The Sexist Trolls Doubting Black Hole Researcher Katie Bouman Need to Learn to Code

The harassment campaign against one of the researchers who helped photograph a black hole isn't just sexist, it's technically simplistic and inaccurate.

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17 April 2019, 4:48am

Last week, fans of cool astronomical phenomena (read: almost everyone) rejoiced as an international team of scientists released the first ever image of a black hole. For the astrophysicists, software engineers, philosophers, and mathematicians who worked on the Event Horizon Telescope that captured the image, the announcement was an unprecedented milestone.

Their excitement was perhaps best embodied by a photo of one computer scientist on the Event Horizon Telescope team, Katie Bouman, who hid her beaming smile with her hands as she looked at the monumental rendering. Bouman had a lot to smile about—the image was created using petabytes of data that were stitched together using CHIRP, an algorithm that Bouman worked on. And Bouman had long served as a public face for the computer imaging aspect of the Event Horizon Telescope, delivering a TED Talk on the project in 2016.

But within a day of the announcement, online harassers created fake Instagram accounts for Bouman, started angry threads on Reddit and Hacker News asserting that she hadn’t done as much to help the project as she was getting credit for, and produced lengthy YouTube tirades, all with the aim of discrediting her contributions to the project.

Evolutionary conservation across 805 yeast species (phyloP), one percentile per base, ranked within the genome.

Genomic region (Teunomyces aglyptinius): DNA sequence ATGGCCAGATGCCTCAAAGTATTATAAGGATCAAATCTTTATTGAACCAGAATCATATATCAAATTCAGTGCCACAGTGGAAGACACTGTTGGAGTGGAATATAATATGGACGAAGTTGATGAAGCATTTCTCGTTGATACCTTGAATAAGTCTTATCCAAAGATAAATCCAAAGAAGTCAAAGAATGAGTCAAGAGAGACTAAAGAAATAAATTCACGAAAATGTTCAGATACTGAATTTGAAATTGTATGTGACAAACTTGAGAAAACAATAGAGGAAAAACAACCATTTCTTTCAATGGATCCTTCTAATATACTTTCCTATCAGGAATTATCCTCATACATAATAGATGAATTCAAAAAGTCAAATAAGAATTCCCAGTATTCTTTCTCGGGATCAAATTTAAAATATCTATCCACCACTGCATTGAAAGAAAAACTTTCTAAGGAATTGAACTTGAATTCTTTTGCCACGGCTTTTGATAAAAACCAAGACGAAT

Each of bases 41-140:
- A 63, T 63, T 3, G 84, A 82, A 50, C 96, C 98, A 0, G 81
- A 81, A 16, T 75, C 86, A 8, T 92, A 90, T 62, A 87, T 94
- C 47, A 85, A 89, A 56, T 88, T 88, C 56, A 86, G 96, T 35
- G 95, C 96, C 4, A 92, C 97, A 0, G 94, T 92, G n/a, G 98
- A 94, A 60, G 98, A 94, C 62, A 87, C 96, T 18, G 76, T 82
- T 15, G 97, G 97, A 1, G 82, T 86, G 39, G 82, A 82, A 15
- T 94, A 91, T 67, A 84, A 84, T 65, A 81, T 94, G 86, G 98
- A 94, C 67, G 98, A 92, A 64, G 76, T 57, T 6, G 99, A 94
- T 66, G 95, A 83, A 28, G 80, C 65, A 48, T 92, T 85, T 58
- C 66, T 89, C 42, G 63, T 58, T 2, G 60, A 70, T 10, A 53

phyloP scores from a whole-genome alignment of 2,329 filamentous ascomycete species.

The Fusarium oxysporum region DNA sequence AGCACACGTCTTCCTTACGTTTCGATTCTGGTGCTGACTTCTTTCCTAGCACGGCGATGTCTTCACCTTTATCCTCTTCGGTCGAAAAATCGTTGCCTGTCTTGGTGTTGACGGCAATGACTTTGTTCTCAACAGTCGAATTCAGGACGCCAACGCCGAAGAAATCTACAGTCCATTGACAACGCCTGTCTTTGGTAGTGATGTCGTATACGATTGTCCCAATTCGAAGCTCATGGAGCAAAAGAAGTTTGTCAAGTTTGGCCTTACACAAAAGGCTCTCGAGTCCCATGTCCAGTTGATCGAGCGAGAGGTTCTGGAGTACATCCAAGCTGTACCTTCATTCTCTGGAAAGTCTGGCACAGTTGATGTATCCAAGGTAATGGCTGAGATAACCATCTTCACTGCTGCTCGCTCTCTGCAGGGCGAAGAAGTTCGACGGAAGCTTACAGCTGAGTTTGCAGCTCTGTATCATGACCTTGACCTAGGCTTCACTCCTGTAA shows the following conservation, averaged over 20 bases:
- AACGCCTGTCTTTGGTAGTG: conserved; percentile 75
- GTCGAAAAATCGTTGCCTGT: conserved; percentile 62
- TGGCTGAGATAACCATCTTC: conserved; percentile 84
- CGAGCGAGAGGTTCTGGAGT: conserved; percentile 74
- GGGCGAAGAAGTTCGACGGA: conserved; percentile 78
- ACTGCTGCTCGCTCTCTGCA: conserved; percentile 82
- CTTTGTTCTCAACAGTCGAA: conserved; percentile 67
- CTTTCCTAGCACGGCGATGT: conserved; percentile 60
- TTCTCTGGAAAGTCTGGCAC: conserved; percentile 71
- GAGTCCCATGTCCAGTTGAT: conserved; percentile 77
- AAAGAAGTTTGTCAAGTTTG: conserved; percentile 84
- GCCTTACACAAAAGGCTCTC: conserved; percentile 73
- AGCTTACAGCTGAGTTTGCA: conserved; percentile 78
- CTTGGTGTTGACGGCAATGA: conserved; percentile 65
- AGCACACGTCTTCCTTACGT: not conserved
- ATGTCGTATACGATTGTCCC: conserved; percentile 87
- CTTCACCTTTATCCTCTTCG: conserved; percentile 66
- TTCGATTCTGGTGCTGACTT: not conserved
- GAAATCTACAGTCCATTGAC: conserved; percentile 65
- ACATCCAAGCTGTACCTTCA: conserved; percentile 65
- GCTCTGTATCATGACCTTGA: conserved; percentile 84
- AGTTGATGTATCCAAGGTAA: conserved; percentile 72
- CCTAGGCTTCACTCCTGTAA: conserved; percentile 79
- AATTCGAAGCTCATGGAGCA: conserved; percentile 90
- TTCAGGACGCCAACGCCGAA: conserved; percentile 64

In computer science, the supposed inferiority of women is unfortunately a fairly common belief, one that has at times been expressed by software engineers at major tech firms. But here, rather than use crackpot psychology, these trolls used bad-faith interpretations of public Github repositories, which programmers use to host source code for the purposes of collaboration and contribution, in an effort to legitimize their vitriol.

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The main contention uniting these attacks was ostensibly rooted in data: According to one Github repository related to the project, astrophysicist Andrew Chael wrote “850,000 of the 900,000 lines of code...in the historic black-hole image algorithm.” But this is a laughably simplistic assessment for a software library that was built with and released on open source licenses, which allow anyone in the world to use and adapt their code without much consideration for the number of lines of code shared along the way.

Microsoft software engineer Safia Abdalla, a maintainer on the open source interactive computing library nteract, told me via Twitter DM that one of the core tenants of open source is a community-focused approach to code.